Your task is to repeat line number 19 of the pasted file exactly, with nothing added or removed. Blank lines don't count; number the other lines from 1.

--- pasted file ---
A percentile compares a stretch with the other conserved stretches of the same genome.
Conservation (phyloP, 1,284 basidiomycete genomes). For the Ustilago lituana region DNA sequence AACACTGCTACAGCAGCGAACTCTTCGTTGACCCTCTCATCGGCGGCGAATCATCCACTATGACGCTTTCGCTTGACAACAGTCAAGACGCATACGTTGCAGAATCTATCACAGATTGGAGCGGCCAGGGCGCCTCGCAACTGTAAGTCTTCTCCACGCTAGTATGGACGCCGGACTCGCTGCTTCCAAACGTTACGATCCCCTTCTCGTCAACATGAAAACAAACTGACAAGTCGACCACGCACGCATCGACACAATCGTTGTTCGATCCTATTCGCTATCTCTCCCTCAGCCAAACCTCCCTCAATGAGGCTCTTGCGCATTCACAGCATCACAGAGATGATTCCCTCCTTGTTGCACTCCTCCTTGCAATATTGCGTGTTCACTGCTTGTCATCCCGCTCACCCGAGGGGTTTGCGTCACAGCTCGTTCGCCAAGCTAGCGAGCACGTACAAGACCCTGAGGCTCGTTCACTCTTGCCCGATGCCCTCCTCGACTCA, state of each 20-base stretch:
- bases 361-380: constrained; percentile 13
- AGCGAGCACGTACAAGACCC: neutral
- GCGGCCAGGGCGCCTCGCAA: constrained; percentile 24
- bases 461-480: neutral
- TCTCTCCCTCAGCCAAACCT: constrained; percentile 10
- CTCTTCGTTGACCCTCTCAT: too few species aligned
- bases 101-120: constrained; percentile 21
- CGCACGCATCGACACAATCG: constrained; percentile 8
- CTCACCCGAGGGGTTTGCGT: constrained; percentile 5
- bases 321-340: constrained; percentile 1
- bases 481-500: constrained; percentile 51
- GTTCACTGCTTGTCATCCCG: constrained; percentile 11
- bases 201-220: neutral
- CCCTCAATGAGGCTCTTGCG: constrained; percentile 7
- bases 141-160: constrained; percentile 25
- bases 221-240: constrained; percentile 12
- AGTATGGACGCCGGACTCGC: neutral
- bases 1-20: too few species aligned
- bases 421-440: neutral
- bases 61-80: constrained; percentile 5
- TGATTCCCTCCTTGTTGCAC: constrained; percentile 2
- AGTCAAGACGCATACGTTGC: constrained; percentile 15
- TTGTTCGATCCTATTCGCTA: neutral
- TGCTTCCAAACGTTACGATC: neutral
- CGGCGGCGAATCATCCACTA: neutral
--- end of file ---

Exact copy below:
- AGTATGGACGCCGGACTCGC: neutral